Knucklehead said...

Rick,

Yeah... another of my pet peeves.

China's "state capitalism" has "worked" for all of, what, 2 or 3 decades? And along the way there have been significant riots, widespread corruption, a banking systems that makes the cronyism that so badly hurt Japanese and Koream banking systems a while back. But it will just keep on going, no hiccups, no problems, no huge internal strife or even a national breakup...

Brick wall indeed. The US is always on the verge of economic collapse or fascist takeover but the folks who don't know diddley about economies and are fascists are never under any danger.

Yeesh, I loathe idiots like Maurice.

Rick Ballard said...

I've been to a few slave factories in China. The system really does "work", it's just not capitalism. Both the Greeks and the Romans ran empires on slavery. For centuries.

I doubt that a unified China will make it more than a few more decades. So do they. Holding long US treasuries ain't a sign of strength.

dan said...

The "Middle Kingdom" is a small German-like country, though with much better food, in the middle of a large continent of many other countries that has risen and fallen and risen and fallen and risen and fallen many, many times. Almost all risings and fallings have not included the massive rock of its coast called Taiwan. Europe and its little French guy with the hand in his shirt or the one with the mustache and funny salute and all its other Caesars and emperor-bes and emperor-wannabes that have pranced and petered throughout its history have 'nuthin in terms of silliness and brutality, some spreading of enlightenment too--let's be fair, on the characters the continent that sooner rather than later will formerly be known as China has produced. (Though I do recall Kissinger making a statement a few years back, profound historian that he is and having just spent a week whoring and eating at the invitation of the present masters of that continent, that, to wit, "China" has basically been the same monolithic state for 2,000 years. Including Taiwan. Inner Mongolia too. No doubt outer Mongolia. Nepal. Manchuria and the Korean areas. Why, might as well throw in Vietnam, Okinawa and Japan too (surely Kyushuu). Must've been some good booze.) Anyway, the thing about "China" is that even more than Europe when one part goes for the empire ring it really goes. And the 20th century Mao riding on the beard of Marx/Lenin was a real successful go. (Much thanks to Kissinger/Nixon and other jackasses. Acheson. Anyway...) But just as "China" so to speak during the Mongolian period of empire indeed wasn't a t'ang at all, speaking in terms of a political entity and not some culture (because wars and politics and ruling ain't about forks or chopsticks, relative noodle diameters, and the hem in the dress), so it won't be again. The question is how many little pieces and how soon. For me, the more the better and the sooner the better. Go Mongolia! Manchuria! Nepal! Taiwan! Hong Kong (every continent needs a Switzerland) etc...What Rick said. Not a lot of optimism over there of late. Everyone's getting ready to get out of Dodge. I doubt the light will be gently turned off. Lots of booms most likely. History has ended. Minerva's Owl has flown the coop. My derriere. America on the other hand. Problems galore, but relatively speaking glorious problems to have. Nothing serious at all. Enjoy yourselves. And we hope you'll continue to help out now and then. (I.e. bring us no more Nixons and Clintons, please.)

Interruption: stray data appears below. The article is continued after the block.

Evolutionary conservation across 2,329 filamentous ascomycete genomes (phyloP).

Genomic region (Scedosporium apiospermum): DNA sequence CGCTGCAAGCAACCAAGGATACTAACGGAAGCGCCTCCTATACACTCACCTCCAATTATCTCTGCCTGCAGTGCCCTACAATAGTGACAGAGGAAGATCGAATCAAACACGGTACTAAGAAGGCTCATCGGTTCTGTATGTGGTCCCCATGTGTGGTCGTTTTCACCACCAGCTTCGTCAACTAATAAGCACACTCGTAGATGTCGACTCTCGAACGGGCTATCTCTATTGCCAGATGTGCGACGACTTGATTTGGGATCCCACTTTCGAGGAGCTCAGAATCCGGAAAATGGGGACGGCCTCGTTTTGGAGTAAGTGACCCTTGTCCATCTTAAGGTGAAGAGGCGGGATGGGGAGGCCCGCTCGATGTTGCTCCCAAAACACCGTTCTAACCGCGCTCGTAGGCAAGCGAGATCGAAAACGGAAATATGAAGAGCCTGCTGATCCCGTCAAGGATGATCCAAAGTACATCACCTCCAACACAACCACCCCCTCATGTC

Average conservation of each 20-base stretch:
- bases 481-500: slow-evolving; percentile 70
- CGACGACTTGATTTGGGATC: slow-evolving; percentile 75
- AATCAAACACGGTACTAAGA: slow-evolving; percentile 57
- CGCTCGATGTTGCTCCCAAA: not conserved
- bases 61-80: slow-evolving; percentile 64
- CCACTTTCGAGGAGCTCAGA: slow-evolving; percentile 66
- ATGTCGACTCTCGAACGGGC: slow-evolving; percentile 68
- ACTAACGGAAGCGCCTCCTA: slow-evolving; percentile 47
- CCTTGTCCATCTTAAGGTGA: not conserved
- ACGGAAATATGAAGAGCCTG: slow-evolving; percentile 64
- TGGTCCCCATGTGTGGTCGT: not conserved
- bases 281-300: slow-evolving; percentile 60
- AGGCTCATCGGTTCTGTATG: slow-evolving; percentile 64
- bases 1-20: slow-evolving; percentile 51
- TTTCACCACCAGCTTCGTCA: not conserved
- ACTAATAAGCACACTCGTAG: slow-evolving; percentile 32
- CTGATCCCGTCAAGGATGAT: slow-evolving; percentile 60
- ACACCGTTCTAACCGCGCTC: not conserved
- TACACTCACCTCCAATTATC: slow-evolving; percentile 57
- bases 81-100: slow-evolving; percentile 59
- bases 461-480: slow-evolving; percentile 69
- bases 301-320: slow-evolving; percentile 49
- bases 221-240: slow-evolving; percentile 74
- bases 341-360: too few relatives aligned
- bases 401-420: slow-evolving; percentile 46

truepeers said...

And we've got all these EUcrats saying look at China, our competition. We have to get big like them to survive. I'd like to see the Europeans, let alone the rest of us, trying to compete with 30-odd Taiwans.

loner said...

It's lonely at the top.

Rick Ballard said...

"A Chinese guy was explaining to me the other day that it is now very common for Chinese families to get very rich and then blow all the wealth in less than a generation."

True,

China instituted the one child policy in 1979. Seems like only yesterday, eh? The first Golden Princes are now 28 and beginning their ascent. I haven't a clue as to whether that is a factor in what you describe but it does illustrate that the next twenty years are very unlikely to be much like the past twenty.

Buddy Larsen said...

Dan, I thought your comment was most excellent--thanks!

Knucklehead said...

From the Wikepedia entry for the Vanderbilt Family:

Present-day economist John Kenneth Galbraith said that several generations of Vanderbilts showed both the talent for acquiring money and the dispensing of it in unmatched volume, adding that they dispensed their wealth for frequent and unparalleled self-gratification and very often did it with downright stupidity. Confirmation as to the validity of Galbraith's views is that only forty-eight years after the death of Cornelius Vanderbilt, one of his direct descendants died penniless. Within seventy years of his passing, the last of the ten great Vanderbilt Fifth Avenue mansions in New York City had been torn down.

This is not an uncommon phenomenon when it comes to vast financial holdings. What makes China somewhat different, as Rick so aptly points out, is that there's only one heir. If he blows the family dough, it's gone. At least some Vanderbilts hung on to some of it. Enough so that it is still a prominant family name.

BTW, should you ever have the opportunity, visit the Vanderbilt Mansion National Historic Site. In addition to being worthwhile in its own right it provides an excellent example of what it meant to be really wealthy rather than the comparative pittance pikers like Gates have.